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Cold sores - symptoms, diagnosis, treatment and prevention

What are cold sores?

Cold sores are common and painful blisters around the lips and mouth caused by the herpes simplex virus.

The blisters will eventually break and ooze before crusting over and clearing up on their own after around seven to 10 days.

The sores are contagious until they are completely healed.

Around six in 10 people carry the cold sore virus, but many won't know they have it because it may not causes any symptoms.

Cold sore complications

Some children who are affected may become seriously ill. After the first infection, many people develop antibodies and never have another cold sore.

Although cold sores are generally not serious, the infection may be life-threatening for anyone who has HIV infection or has AIDS or whose immune system is suppressed by other disorders or medications.

The infection from a cold sore may cause blindness if it spreads to the eye and meningitis or encephalitis if it spreads to the brain.

What causes cold sores?

Cold sores are usually caused by the herpes simplex virus (HSV) type 1, which is transmitted by such forms of contact as kissing an infected person or sharing eating utensils, towels or razors. Genital herpes is usually caused by herpes simplex virus type 2 but can also be caused by HSV type 1. A person with a cold sore who performs oral sex on another person can give that person genital lesions with HSV type 1 and similarly, genital HSV type 2 lesions can be spread to the lips.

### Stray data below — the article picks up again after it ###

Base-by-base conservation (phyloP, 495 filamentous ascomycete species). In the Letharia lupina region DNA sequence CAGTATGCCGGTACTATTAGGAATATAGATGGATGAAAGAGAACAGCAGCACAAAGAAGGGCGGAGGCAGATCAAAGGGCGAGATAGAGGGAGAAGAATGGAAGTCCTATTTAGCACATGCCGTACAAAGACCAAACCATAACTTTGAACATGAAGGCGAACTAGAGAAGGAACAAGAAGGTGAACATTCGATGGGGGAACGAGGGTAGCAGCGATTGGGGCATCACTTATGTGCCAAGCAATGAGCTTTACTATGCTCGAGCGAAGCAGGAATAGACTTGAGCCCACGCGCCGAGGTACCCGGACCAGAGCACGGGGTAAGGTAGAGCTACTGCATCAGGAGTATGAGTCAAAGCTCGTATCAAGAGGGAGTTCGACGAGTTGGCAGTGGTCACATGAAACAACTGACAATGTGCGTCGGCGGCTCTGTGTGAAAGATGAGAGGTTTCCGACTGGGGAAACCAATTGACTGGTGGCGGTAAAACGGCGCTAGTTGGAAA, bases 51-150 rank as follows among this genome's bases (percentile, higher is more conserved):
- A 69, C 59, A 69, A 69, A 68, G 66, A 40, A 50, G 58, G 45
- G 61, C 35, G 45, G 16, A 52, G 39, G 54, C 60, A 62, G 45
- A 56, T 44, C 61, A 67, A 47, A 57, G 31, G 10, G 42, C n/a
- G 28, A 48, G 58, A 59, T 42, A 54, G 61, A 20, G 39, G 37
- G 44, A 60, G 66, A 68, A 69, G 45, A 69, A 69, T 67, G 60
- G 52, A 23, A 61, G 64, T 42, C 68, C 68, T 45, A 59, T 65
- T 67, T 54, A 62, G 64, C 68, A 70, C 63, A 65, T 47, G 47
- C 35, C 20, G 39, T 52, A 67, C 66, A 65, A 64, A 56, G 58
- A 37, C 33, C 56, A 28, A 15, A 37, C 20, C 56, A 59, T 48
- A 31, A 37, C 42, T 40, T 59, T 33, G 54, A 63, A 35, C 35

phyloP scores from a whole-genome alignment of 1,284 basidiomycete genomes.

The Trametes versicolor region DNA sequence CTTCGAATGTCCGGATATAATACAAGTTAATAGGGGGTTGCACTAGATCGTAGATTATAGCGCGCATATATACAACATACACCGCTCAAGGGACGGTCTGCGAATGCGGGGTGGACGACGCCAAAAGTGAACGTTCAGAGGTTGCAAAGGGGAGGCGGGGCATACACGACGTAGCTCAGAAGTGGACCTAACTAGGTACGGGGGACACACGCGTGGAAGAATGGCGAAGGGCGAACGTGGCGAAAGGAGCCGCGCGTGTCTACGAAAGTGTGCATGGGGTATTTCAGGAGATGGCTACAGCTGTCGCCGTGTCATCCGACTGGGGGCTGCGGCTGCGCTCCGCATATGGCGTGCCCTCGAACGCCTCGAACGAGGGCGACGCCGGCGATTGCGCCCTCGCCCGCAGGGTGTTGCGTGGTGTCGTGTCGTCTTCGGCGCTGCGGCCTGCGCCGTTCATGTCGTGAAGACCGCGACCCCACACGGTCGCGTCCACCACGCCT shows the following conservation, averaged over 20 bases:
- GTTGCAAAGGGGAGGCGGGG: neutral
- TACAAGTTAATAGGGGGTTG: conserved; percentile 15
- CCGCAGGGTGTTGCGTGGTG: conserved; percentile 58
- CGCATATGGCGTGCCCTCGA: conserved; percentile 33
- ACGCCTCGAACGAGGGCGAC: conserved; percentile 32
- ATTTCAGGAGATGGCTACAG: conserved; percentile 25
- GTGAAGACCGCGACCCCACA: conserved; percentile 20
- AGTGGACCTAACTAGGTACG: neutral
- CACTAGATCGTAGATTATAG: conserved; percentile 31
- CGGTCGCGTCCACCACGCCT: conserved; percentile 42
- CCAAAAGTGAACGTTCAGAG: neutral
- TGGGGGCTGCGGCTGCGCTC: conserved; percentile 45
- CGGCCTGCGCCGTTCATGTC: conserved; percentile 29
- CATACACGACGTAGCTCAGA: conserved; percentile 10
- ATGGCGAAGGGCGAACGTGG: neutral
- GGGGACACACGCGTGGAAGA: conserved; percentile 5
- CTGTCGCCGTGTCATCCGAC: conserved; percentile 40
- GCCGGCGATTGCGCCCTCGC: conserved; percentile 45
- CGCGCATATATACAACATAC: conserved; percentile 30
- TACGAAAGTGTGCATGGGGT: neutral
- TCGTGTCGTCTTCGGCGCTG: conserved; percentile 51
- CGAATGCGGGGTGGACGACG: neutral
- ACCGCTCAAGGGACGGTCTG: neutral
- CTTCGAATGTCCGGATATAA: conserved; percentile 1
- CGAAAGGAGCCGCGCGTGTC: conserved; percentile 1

Sores may develop as late as 20 days after exposure to the virus. Once the virus enters your body, it may emerge years later at or near the original site of entry. About two days before an attack you may experience itching or sensitivity at the site. The virus may be triggered by certain foods, stress, fever, colds, allergies, sunburn and menstruation.

What are the symptoms of cold sores?

  • Fluid-filled blisters or red, painful sores on or near the mouth.
  • Swollen, sensitive gums of a deep red colour.
  • A fever, flu-like symptoms and swollen lymph nodes in the neck often accompanying the first attack. 
  • Tingling and itching in the area of a previous outbreak may be symptoms of a recurrence.

Seek medical advice about cold sores if:

  • You develop a high fever and/or chills; high fevers can be dangerous.
  • Your sores are very painful; you may be able to get prescription relief.
  • You have early signs of infection. Antiviral agents may shorten the course of illness only if started early. You can buy anti-viral cream such as  aciclovir from the pharmacy, or your doctor may give you a prescription for cream or tablets.

How are cold sores diagnosed?

To see if you have the virus, your doctor may simply examine the cold sore or may take a culture from it. Your doctor may also test your blood for antibodies to the herpes simplex virus (HSV). A positive antibody test only proves that you have the virus, but does not indicate whether or not the virus is active or when you may have acquired it.

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